senior citizen defender ATF
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In January, we wrote of the Senior Citizen Defender, a laser-equipped, horizontal forward grip for pistols. The device is an assist tool for people with manual dexterity or mobility problems. Mounted with a laser to a soft-shooting Ruger Mark IV pistol, it’s an effective firearm for those with hand and strength issues.

The Defender is now on sale, through telephone orders using the number given on the web site. It was still in the latter stages of development in January, so having a product ready to ship now is fast work.

At this time, they are selling the complete system: Defender, Ruger Mark IV 22/45 pistol (model 40107), laser, and batteries (they even include ten targets). The list price is $499, which sounds fairly reasonable given the stand-alone price of the firearm; shipping is free. Since the system includes the pistol, you will need a local FFL to receive it.

The company notes that, “Because of the run on gun purchases we do not have a large number of units available,” so you may want to get your order in now.

At this time, they are not selling stand-alone SCD/lasers. Mike, with the company, says that the SCD only works with the model 40107 Ruger and not older Mk IVs. They may sell kits to FFLs later so they can mount them on their own 40107s and resell them.

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  1. It would seem some amount of familiarization is necessary in order to routinely bring the laser effectively on target, in a timely fashion.

    • I originally had a laser on my Ruger SR9c because I worked nights quite a bit.

      I found that if you once sighted the laser in on the range it was no trick to find and hit the target with it and no training required. If that red dot was on the target (within about 10 yards) THAT was where the bullet was going to hit.

      I still have that laser, but I took it off during a tactical pistol class when the instructor showed me that with the proper technique and stance I was faster in daylight without it.

      It takes less time to find the front sight, put it on target and squeeze the trigger than it does to try and locate that red dot in daylight – it’s just a distraction.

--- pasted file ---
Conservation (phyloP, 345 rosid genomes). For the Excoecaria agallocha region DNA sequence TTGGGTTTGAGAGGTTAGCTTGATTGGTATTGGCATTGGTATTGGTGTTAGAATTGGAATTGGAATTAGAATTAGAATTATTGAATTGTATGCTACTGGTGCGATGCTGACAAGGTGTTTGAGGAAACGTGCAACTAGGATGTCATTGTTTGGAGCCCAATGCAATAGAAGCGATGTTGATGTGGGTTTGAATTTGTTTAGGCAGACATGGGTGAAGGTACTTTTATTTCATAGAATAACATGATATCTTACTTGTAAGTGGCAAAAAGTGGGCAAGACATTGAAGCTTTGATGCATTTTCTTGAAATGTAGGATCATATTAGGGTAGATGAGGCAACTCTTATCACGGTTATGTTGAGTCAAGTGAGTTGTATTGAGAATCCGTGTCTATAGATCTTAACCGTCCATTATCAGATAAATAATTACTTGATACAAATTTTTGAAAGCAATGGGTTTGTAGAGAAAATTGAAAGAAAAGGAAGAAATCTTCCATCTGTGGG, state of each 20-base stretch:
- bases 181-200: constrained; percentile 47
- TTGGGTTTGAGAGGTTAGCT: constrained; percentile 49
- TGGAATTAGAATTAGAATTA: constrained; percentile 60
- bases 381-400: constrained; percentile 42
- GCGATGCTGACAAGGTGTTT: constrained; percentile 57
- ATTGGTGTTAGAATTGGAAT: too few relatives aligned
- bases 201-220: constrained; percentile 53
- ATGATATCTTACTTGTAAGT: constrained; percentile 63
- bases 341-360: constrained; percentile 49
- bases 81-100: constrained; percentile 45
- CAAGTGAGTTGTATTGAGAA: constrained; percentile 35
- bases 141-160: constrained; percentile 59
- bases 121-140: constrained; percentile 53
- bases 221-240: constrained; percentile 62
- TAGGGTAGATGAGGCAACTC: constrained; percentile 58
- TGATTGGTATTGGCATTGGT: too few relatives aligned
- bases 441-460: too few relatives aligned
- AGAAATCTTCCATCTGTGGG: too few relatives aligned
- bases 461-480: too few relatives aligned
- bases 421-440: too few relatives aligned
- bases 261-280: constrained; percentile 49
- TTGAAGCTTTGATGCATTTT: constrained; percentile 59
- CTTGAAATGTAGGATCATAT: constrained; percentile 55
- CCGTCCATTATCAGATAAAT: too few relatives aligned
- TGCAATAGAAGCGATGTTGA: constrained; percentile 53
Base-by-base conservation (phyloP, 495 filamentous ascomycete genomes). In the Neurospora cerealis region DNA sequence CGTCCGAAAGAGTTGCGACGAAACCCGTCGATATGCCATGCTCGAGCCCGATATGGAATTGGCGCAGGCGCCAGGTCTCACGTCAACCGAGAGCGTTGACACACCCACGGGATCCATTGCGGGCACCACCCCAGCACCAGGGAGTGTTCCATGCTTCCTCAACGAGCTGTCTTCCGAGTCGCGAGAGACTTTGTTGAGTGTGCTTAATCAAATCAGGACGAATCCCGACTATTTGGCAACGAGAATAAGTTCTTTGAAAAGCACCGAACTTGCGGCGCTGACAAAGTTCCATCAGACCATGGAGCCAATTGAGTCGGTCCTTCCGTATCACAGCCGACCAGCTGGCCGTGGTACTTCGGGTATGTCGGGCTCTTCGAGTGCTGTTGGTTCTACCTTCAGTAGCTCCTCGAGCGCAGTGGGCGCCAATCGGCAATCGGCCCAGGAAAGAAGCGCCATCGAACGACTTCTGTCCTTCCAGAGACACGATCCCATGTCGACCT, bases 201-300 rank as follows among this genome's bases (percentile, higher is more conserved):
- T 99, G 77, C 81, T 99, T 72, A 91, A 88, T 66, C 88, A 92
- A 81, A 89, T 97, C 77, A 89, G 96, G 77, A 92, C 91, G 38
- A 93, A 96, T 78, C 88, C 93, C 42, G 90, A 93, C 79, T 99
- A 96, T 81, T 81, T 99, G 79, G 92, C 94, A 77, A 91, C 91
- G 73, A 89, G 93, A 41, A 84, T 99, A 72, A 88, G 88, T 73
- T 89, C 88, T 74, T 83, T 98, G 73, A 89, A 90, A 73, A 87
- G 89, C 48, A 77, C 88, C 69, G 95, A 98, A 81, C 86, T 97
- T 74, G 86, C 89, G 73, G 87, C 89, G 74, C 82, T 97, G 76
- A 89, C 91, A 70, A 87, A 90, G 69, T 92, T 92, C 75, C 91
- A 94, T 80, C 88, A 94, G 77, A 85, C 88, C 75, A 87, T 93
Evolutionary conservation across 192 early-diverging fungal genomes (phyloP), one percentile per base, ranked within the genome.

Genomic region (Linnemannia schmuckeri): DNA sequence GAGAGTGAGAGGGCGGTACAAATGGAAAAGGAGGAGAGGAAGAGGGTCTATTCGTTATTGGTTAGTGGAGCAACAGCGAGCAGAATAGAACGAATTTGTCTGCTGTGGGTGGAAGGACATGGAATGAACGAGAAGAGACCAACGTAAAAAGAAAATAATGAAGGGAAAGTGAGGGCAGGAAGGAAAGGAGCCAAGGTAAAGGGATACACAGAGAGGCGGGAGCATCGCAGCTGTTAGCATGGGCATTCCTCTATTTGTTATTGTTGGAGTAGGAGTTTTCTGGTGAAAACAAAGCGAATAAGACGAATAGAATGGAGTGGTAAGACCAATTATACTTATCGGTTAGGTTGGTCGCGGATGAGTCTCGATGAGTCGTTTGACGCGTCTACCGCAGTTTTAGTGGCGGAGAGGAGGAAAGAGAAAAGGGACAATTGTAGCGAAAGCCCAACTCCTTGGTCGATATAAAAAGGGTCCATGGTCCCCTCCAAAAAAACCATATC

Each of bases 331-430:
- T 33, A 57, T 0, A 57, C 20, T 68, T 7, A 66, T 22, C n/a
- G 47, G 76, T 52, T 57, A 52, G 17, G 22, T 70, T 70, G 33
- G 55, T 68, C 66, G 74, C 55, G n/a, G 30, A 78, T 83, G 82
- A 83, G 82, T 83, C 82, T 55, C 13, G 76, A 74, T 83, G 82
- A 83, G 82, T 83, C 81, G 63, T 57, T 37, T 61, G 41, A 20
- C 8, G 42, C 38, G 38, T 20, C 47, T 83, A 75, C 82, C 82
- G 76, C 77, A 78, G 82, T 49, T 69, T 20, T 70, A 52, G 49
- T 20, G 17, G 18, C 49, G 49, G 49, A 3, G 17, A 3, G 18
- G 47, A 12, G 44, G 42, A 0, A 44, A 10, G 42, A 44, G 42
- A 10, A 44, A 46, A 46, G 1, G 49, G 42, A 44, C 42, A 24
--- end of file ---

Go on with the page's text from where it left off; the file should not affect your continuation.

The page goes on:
I can see where it would be an advantage for an older or disabled person, however. Dot on bad guy, shot on bad guy. Simple.

      • “Dot on bad guy, shot on bad guy.”

        Agree. Just pondering the efficiency of an older person in quickly adjusting arms and hands to get on target quickly, without a little bit of hand-eye coordination practice. And that thought is based on watching the light shows at the range as people try out their new laser-equipped guns.

        • I think you’re painting all senior citizens in a light that they are uniformly frail physically, their reactions dulled to the point of ineffectiveness. While some may well be in that state in their 90’s, THIS senior citizen was an active search and rescue tech on call until last year, who shoots 3 days a week and competes in IPSC. I don’t think you need to unduly worry about us having adequate hand/eye coordination. The vast majority have been around long enough they’re unlikely to become panic stricken and hysterical with an imprending threat; we didn’t live to a ripe old age through panic. We’ll be much more inclined to put the laser between the BG’s eyes and put 10 SUPPORTED and controlled rounds there

        • “I think you’re painting all senior citizens in a light that they are uniformly frail physically, their reactions dulled to the point of ineffectiveness.”

          Actually, keyed off the subject of the video, who supposedly had not ever fired a gun. Beginning there, the true newbie, my thought was that the laser itself would not be as effective an assist fo new, older shooters, without some practice bringing the laser on target from several resting positions. Experienced shooters probably would not be presented with the same dynamics.